“Things are not as they seem”—again, that seems obvious, so obvious it hardly needs to be said, far too obvious to be the plot of every literary work ever written. I tried testing Thompson’s formula against everything from fairy tales to far more sophisticated works. Cinderella seems doomed to a servile, miserable life, while her stepmother and stepsisters seem completely in control—but that doesn’t stay true for long. In Pride and Prejudice, Mr. Darcy seems thoroughly despicable, Mr. Wickham thoroughly honorable—but Elizabeth discovers the reverse is true. And Claudius smiles and smiles but proves a villain.
Could that really be the lesson all literature teaches us? Why should we need to be taught such a basic lesson so often? Why should Hamlet need to write it down in his tablet?
Maybe it’s because on one level, yes, we all know that appearances can be deceiving, that we need to think critically, that we have to look beneath the surface to find the truth. But we don’t believe it, not really. We don’t believe it because we don’t want to. We all like to think of ourselves as savvy, even skeptical, but we keep getting tricked again and again. We meet a charming person and want to believe we’ve found a true friend; we hear an inspiring speech and want to believe we’ve found a true leader. In our personal lives, in our professional lives, in politics, we keep forgetting that things are not as they seem. We keep being deceived by smiling villains.
Maybe that’s why literary works need to keep hitting us over the head with the same obvious message. Maybe that’s why Hamlet was smart enough to realize he needed to write it down in his tablet. And maybe that’s why we need to keep reading mysteries.
In mysteries, the lesson that things are not as they seem is front and center. The obvious suspect is probably not the actual murderer, the motive is probably not what it at first seems to be, and the method, the time of death, and just about everything else could also defy our expectations. Mysteries constantly remind us to stay alert, to question everything we see, to avoid making easy assumptions. And they don’t just preach that lesson: They make us live through it, again and again, as we share characters’ delusions and discoveries. In that way, mysteries act as a powerful antidote to the natural human inclination to accept the surface of things without digging deeper.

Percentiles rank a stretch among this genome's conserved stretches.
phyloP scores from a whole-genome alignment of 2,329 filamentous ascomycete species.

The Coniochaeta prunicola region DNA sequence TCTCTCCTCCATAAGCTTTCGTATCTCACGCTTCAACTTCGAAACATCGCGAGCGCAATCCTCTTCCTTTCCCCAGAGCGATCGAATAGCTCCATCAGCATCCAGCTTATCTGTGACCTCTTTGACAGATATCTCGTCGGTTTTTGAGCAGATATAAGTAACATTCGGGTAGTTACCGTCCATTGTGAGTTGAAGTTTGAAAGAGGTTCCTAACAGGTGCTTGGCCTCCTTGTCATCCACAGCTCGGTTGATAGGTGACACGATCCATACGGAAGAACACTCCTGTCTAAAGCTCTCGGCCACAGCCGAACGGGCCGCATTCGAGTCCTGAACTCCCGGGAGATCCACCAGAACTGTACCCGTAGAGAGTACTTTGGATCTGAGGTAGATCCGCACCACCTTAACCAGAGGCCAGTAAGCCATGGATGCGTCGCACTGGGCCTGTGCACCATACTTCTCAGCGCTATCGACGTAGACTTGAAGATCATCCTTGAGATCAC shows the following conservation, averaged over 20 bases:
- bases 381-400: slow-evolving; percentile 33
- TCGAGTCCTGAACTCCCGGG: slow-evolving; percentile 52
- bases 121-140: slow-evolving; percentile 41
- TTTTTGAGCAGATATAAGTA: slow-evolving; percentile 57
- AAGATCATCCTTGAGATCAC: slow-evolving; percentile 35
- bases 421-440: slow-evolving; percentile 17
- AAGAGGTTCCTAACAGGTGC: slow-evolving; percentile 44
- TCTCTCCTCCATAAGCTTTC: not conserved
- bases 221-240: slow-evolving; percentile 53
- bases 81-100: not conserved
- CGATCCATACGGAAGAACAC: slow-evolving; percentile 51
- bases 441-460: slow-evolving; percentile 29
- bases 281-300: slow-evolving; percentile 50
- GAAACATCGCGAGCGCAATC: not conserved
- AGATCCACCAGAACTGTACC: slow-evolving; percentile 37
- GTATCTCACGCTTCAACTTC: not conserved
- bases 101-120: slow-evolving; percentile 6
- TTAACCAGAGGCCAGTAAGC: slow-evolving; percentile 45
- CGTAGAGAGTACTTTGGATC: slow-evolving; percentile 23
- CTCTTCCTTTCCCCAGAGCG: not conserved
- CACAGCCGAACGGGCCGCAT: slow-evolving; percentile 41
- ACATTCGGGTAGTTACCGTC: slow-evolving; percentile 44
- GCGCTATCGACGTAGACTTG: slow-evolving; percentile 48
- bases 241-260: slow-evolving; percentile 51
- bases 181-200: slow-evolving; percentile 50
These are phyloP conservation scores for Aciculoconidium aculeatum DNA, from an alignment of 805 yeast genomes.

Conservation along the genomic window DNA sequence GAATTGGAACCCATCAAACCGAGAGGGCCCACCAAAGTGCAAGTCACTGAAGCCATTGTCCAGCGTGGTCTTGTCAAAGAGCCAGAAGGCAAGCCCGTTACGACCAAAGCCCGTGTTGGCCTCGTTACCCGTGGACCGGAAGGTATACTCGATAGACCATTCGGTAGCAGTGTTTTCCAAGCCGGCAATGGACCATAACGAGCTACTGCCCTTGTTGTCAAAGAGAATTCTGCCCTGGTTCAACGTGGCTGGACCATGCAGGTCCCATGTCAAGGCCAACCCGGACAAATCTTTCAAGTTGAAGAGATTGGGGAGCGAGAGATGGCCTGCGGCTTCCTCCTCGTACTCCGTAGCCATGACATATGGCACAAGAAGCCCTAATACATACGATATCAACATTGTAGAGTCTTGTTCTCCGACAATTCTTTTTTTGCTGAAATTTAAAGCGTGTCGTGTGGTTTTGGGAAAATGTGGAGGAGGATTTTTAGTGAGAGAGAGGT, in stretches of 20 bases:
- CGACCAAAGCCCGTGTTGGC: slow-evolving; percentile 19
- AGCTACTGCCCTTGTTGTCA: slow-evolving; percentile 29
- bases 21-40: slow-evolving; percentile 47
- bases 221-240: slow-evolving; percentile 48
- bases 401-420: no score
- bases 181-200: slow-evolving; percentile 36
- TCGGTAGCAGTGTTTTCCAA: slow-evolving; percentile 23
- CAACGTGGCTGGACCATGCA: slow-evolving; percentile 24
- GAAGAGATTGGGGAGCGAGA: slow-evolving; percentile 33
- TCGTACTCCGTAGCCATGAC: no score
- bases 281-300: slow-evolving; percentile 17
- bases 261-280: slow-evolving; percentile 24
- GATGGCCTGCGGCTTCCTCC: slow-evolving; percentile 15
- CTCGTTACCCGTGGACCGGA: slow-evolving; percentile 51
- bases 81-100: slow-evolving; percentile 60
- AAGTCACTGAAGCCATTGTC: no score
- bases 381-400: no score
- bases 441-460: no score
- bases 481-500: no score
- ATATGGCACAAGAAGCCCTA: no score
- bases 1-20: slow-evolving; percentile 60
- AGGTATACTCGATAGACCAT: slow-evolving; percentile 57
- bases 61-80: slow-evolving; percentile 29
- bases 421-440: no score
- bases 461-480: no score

Mysteries can also offer us other lessons, of course, and so can other kinds of literature. At their best, they help us learn how to distinguish between the apparent and the real. But as long as they keep hammering away at the basic message Jim Thompson identifies, as long as they keep reminding us of the painful truth Hamlet writes down in his tablet, that’s probably reason enough to keep reading.
B. K. Stevens ©2016
B.K. (Bonnie) Stevens is the author of Interpretation of Murder, a traditional whodunit offering insights into deaf culture, and Fighting Chance, a young adult martial arts mystery. She’s also published over fifty short stories, most in Alfred Hitchcock Mystery Magazine, and has won a Derringer and been nominated for Agatha and Macavity awards. This year, Fighting Chance and one of her stories are both nominated for Agatha awards. www.bkstevensmysteries.com.